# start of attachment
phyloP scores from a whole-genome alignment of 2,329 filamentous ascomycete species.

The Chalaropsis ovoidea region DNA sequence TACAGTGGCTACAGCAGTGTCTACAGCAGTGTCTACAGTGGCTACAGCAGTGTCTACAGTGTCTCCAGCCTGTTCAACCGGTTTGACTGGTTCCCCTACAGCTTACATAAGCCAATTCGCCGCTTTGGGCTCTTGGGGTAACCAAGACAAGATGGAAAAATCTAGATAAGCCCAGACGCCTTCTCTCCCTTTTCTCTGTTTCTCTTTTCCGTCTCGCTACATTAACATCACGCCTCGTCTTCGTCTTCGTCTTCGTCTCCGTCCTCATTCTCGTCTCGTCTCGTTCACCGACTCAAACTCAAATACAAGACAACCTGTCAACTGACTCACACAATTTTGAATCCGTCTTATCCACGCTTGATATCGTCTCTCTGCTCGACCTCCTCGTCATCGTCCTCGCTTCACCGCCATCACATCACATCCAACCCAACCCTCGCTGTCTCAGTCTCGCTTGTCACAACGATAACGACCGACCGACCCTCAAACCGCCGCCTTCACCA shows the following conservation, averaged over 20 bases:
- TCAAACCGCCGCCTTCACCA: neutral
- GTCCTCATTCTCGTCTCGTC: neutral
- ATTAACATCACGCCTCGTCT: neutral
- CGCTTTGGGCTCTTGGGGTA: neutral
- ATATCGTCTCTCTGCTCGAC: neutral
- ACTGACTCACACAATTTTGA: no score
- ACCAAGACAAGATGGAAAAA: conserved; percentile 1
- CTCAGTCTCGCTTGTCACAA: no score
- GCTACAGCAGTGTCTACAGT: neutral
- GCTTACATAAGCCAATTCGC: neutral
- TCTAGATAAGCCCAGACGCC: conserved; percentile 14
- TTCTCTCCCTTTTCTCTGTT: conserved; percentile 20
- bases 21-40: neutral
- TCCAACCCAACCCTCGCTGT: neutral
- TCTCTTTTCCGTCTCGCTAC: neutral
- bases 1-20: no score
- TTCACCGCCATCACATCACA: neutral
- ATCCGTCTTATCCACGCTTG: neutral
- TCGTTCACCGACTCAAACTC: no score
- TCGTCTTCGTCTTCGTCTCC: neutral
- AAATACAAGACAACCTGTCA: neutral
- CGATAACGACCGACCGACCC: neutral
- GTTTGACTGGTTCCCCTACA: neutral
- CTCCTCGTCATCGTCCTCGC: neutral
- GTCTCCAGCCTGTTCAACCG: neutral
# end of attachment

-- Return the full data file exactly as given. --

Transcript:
phyloP scores from a whole-genome alignment of 2,329 filamentous ascomycete species.

The Chalaropsis ovoidea region DNA sequence TACAGTGGCTACAGCAGTGTCTACAGCAGTGTCTACAGTGGCTACAGCAGTGTCTACAGTGTCTCCAGCCTGTTCAACCGGTTTGACTGGTTCCCCTACAGCTTACATAAGCCAATTCGCCGCTTTGGGCTCTTGGGGTAACCAAGACAAGATGGAAAAATCTAGATAAGCCCAGACGCCTTCTCTCCCTTTTCTCTGTTTCTCTTTTCCGTCTCGCTACATTAACATCACGCCTCGTCTTCGTCTTCGTCTTCGTCTCCGTCCTCATTCTCGTCTCGTCTCGTTCACCGACTCAAACTCAAATACAAGACAACCTGTCAACTGACTCACACAATTTTGAATCCGTCTTATCCACGCTTGATATCGTCTCTCTGCTCGACCTCCTCGTCATCGTCCTCGCTTCACCGCCATCACATCACATCCAACCCAACCCTCGCTGTCTCAGTCTCGCTTGTCACAACGATAACGACCGACCGACCCTCAAACCGCCGCCTTCACCA shows the following conservation, averaged over 20 bases:
- TCAAACCGCCGCCTTCACCA: neutral
- GTCCTCATTCTCGTCTCGTC: neutral
- ATTAACATCACGCCTCGTCT: neutral
- CGCTTTGGGCTCTTGGGGTA: neutral
- ATATCGTCTCTCTGCTCGAC: neutral
- ACTGACTCACACAATTTTGA: no score
- ACCAAGACAAGATGGAAAAA: conserved; percentile 1
- CTCAGTCTCGCTTGTCACAA: no score
- GCTACAGCAGTGTCTACAGT: neutral
- GCTTACATAAGCCAATTCGC: neutral
- TCTAGATAAGCCCAGACGCC: conserved; percentile 14
- TTCTCTCCCTTTTCTCTGTT: conserved; percentile 20
- bases 21-40: neutral
- TCCAACCCAACCCTCGCTGT: neutral
- TCTCTTTTCCGTCTCGCTAC: neutral
- bases 1-20: no score
- TTCACCGCCATCACATCACA: neutral
- ATCCGTCTTATCCACGCTTG: neutral
- TCGTTCACCGACTCAAACTC: no score
- TCGTCTTCGTCTTCGTCTCC: neutral
- AAATACAAGACAACCTGTCA: neutral
- CGATAACGACCGACCGACCC: neutral
- GTTTGACTGGTTCCCCTACA: neutral
- CTCCTCGTCATCGTCCTCGC: neutral
- GTCTCCAGCCTGTTCAACCG: neutral